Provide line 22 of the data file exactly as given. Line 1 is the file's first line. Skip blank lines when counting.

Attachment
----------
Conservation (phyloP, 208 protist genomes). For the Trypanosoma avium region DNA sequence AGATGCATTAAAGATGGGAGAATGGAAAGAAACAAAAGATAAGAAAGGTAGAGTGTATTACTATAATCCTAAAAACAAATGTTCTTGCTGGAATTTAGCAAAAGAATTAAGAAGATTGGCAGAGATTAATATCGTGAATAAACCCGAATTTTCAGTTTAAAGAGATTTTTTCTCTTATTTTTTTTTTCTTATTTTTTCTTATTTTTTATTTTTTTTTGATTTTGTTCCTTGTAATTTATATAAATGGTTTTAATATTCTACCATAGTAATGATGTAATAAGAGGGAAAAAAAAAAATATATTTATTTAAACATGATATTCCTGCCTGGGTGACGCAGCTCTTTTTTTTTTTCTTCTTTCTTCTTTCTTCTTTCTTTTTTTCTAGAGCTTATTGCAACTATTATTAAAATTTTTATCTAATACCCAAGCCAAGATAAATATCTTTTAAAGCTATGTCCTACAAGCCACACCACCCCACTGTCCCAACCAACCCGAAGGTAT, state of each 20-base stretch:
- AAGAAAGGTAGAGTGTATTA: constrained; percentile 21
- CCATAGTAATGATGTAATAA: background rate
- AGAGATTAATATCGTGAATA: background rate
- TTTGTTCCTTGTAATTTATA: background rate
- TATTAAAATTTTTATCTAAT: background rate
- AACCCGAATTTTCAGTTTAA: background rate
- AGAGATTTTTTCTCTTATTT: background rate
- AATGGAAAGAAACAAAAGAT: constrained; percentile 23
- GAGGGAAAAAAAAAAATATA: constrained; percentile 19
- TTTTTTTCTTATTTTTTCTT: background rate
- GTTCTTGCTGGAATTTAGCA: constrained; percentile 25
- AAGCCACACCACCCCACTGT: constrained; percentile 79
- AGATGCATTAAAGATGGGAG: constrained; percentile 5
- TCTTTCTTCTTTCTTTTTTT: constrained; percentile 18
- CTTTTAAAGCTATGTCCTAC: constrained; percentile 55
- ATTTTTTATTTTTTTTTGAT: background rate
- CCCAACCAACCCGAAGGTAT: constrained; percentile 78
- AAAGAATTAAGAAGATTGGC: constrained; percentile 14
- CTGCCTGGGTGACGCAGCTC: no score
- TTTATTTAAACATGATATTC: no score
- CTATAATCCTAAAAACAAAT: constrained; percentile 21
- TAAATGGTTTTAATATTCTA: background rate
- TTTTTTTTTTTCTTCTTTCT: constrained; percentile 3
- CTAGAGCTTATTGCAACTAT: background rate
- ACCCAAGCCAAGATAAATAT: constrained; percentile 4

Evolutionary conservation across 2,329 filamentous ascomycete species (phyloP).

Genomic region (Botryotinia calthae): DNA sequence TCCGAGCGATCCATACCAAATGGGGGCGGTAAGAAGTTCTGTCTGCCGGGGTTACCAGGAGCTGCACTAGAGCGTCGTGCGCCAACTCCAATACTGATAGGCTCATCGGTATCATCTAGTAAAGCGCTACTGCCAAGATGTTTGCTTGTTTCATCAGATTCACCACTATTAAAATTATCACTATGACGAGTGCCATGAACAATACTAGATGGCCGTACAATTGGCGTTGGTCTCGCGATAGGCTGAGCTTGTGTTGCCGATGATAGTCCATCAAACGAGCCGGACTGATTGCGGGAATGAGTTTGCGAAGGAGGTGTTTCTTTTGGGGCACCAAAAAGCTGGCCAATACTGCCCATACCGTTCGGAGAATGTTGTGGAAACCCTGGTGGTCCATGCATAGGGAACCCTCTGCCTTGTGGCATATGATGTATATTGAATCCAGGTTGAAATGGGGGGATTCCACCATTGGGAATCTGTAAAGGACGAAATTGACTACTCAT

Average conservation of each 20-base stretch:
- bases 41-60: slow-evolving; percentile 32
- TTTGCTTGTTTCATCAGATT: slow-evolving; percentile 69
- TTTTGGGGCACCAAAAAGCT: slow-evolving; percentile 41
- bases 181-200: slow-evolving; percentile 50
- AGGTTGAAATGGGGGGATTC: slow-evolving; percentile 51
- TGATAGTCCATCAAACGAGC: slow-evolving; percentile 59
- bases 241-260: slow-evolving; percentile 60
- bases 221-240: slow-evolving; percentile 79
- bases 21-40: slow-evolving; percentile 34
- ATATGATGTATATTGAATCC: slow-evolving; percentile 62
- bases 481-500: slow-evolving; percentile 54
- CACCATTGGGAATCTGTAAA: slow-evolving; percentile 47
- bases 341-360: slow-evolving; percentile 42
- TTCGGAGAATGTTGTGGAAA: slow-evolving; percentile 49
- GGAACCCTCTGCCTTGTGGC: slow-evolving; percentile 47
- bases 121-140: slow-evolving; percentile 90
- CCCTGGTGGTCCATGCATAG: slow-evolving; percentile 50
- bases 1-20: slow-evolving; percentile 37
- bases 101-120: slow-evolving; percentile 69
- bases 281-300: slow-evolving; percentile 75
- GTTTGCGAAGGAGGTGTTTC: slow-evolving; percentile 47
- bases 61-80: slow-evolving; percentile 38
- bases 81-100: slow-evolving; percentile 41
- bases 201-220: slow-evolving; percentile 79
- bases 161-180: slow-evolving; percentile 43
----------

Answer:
- CTATAATCCTAAAAACAAAT: constrained; percentile 21